Boom suggestion

Discussion in 'Lighting and Hardware' started by smoke665, Aug 26, 2019.

  1. JBPhotog

    JBPhotog No longer a newbie, moving up!

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    Nope. This is the 'proper' way to rig an overhead light. Even if the thumb screws were loose the head won't fall, gravity holds it onto the spigot. I have seen many photogs hanging the light from the spigot, should any of the thumb screws be loose the light could fall(however the tether would save it). :eek:

    "IF" you have to mount it parallel to the ground, make sure your spigot has a detent that the thumb screw sinks into when tightened. That helps it from spinning on the spigot and can keep it attached should the thumb screw be loose. I prefer the perpendicular option for reasons mentioned.
    boom_spigot.jpg


     
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  2. Derrel

    Derrel Mr. Rain Cloud

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    in the case of the Manfrotto boom arm that JB and I both have, the spigot can be placed into the end of the boom arm in two different orientations. First is the traditional "on the end" positioning of the spigot, and it also offers a "sideways" option , as is shown in JB's photo above. One thing to consider is the size and weight of some of today's larger monolight flashes: back in the 1980s a typical flash head would weigh in at 2.5 to 3.5 pounds, With the powerpack weighing in at up to 28 pounds in the case of big Speedotron power supplies, and typically around 14 or 15 pounds in the case of many medium sized power packs. Today however the flash generation and power storage circuitry has been incorporated into what is known as the monolight flash, and powerful monolights often weigh in at six or seven or eight pounds without modifier added. smaller and lower powered mono light flashes often weigh four pounds or so, Or perhaps five pounds.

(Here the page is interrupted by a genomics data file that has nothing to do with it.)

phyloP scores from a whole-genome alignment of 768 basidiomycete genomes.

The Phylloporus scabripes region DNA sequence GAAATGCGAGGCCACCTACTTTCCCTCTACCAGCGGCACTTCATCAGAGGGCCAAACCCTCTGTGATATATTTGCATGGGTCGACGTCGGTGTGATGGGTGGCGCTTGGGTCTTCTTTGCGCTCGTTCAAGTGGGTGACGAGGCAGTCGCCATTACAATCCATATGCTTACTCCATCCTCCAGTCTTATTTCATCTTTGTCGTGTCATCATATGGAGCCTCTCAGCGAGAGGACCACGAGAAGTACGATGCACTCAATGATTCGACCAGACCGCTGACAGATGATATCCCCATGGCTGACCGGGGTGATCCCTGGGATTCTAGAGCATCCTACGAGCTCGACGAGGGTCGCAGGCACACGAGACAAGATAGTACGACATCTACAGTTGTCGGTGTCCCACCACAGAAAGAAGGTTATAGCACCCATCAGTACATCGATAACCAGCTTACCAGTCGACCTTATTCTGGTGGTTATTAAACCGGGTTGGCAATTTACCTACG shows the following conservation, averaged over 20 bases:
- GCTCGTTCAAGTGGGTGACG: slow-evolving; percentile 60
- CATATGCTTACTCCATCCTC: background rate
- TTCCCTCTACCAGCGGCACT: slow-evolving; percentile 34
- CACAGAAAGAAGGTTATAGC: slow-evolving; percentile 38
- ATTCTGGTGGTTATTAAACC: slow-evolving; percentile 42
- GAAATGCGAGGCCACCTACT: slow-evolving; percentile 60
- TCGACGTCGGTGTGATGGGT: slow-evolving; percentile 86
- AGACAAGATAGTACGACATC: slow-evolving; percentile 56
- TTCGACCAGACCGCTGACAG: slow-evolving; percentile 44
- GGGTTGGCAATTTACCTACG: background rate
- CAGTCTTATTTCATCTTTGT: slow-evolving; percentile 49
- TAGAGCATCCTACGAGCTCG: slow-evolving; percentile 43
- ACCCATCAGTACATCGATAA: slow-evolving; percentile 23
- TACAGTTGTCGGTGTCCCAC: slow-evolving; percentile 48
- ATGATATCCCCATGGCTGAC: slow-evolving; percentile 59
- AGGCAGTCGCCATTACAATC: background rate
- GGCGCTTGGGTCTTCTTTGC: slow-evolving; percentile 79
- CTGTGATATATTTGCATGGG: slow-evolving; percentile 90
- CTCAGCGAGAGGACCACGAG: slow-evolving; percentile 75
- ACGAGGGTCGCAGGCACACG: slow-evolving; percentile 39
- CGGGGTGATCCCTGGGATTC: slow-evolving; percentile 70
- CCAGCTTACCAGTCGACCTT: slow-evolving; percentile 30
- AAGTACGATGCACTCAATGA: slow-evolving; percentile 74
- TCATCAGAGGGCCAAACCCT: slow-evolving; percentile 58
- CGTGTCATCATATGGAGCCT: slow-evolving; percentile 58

in my opinion if you wish to boom up to 10 pounds, you have moved away from the medium duty and right into the heavy duty boom stand and arm category.
     
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  3. JBPhotog

    JBPhotog No longer a newbie, moving up!

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    For comparison, here is are the two versions of the Manfrotto booms, I own 2 of the 085(one 085B) model and one of the 024. Both are 3-section booms that pack very nicely for location work. The newer version of the 024 is now a 024B with the "B" indicating black anodized finish.

    The specifications are as follows:
    Art: 085B;
    - diameter of the boom arm 35mm
    - load capacity 6kg at maximum extension

    Art: 024B;
    - diameter of the boom arm 25mm
    - load capacity 3kg at maximum extension

    art085_vs_art024.jpg
     
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  4. Nwcid

    Nwcid No longer a newbie, moving up!

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    I have 2 of these, 13' Rotatable Boom Light Stand Kit

    Like many things, there are trade offs. They are pretty light and very easy to set up. The controls are smooth and work well. They are relatively inexpensive.

    They are listed as being rated for 10lbs (balanced). I am running AD600's (6.6lb) and a 48" soft box (2.8lb) and you really need to make sure it is balanced well. Also if you have it very high making sure the base is well weighted is a must. They are much more forgiving with AD200's with 24" boxes or other small modifiers.

    These are nice when you have to take them somewhere for a "quick" shoot and do not have a lot of help to pack gear.
     
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